Animal Defenders International


Animal Defenders International

Good and bad news from CITES CoP17

Posted: 3 October 2016. Updated: 5 October 2016

Every two-three years, the 183 countries who are signatories to the CITES (the Convention on International Trade in Endangered Species of Wild Fauna and Flora) treaty, meet to decide which species need further protection, and which species will endure further killing and trade.

2016’s CITES Conference of the Parties (CoP17) was held in Johannesburg, and ADI’s President Jan Creamer, Vice-President Tim Phillips, and General Counsel Christina Scaringe, were there to provide expert evidence and advice on the proposals put forward.

On this page, you’ll find the results from CITES CoP17.


Bad news for animals.

Lions lose at CITES CoP17.

CITES CoP17 has dealt a devastating blow to African lions, already decimated with only 20,000 left in the wild. Nine African nations (Niger, Chad, Côte d’Ivoire, Gabon, Guinea, Mali, Mauritania, Nigeria and Togo) wanted to raise protection for lions by up-listing them to Appendix I status, the maximum level of protection. The move was intended to end the lion bone trade. Instead, a compromise proposal was hammered together to appease the fierce opposition from lion bone and body part traders, and the hunting for entertainment enthusiasts.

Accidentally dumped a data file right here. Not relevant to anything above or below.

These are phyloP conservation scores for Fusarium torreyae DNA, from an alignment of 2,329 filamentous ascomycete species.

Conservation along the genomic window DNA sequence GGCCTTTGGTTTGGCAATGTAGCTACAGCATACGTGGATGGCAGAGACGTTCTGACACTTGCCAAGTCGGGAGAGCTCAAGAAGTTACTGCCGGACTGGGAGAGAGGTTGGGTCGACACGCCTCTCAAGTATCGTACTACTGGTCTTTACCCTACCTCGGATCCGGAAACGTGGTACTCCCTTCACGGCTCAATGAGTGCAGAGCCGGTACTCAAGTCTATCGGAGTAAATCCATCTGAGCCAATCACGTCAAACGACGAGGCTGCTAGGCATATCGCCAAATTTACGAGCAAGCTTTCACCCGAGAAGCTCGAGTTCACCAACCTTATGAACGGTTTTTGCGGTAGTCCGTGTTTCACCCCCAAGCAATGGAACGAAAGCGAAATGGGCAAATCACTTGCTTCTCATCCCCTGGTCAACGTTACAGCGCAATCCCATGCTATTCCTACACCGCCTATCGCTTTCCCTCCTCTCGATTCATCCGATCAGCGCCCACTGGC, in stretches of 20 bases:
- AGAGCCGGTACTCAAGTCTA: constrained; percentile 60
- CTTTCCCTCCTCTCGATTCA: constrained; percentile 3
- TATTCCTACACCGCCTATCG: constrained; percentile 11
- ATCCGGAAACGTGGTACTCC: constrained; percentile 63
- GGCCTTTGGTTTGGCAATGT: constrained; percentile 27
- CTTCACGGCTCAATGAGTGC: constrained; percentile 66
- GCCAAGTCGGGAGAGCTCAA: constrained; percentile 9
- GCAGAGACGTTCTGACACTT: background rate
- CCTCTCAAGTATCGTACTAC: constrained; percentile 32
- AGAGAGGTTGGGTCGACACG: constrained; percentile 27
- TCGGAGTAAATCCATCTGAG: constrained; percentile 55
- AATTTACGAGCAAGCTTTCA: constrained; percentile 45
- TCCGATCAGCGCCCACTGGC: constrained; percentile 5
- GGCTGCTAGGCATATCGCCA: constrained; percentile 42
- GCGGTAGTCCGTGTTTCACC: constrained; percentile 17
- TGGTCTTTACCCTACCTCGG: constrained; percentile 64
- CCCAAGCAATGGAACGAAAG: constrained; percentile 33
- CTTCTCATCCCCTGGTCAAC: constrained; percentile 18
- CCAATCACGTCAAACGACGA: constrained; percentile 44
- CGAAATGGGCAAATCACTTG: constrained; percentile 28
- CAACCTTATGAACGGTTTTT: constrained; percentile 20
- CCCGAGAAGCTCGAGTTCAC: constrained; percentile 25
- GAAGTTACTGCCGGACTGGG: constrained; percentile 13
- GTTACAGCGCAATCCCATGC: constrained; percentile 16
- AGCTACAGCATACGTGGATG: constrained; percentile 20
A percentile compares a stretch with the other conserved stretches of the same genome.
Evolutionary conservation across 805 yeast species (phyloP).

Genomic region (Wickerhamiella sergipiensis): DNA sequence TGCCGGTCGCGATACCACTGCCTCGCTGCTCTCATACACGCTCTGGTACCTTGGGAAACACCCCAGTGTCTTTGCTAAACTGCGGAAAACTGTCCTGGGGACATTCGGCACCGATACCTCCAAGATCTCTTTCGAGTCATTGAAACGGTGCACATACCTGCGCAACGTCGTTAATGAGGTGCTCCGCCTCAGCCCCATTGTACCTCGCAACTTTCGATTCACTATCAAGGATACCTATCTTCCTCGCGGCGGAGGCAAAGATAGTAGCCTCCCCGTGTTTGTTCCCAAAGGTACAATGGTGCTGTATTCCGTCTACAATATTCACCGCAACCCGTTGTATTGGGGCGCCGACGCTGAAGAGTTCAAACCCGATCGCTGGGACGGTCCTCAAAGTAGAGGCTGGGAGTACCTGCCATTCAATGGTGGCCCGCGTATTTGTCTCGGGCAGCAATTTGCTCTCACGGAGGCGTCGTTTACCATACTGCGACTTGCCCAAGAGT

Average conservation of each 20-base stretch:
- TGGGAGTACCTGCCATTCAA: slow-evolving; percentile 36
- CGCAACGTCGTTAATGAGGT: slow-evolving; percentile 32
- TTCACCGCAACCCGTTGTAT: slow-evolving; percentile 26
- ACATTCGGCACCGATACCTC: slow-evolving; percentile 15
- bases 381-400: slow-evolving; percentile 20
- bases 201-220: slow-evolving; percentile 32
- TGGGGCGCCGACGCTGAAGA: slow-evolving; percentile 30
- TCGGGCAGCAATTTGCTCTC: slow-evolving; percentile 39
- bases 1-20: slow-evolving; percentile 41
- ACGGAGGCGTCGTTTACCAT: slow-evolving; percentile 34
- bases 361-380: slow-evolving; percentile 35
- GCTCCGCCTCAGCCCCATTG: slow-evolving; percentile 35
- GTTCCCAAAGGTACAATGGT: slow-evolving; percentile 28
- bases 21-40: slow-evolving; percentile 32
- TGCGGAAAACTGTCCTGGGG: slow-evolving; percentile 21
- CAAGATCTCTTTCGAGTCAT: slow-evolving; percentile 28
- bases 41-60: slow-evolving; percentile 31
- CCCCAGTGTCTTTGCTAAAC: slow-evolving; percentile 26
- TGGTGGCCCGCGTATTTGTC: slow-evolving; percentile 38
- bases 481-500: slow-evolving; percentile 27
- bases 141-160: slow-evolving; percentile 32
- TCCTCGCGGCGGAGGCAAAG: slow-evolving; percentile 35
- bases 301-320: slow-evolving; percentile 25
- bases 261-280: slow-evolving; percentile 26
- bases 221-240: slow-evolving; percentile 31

Lions remain on CITES Appendix II, but with a “zero annual export quota for bones, bone pieces, products, claws, skeletons, skulls and teeth removed from the wild and traded for commercial purposes.” However, South Africa has been permitted to set its own export quota for the same body parts and products from their captive breeding operations. Of course, nobody can tell the difference between wild lion bones and captive bred lion bones, and tragically, it does not include lion skins or parts/derivatives obtained through captive breeding.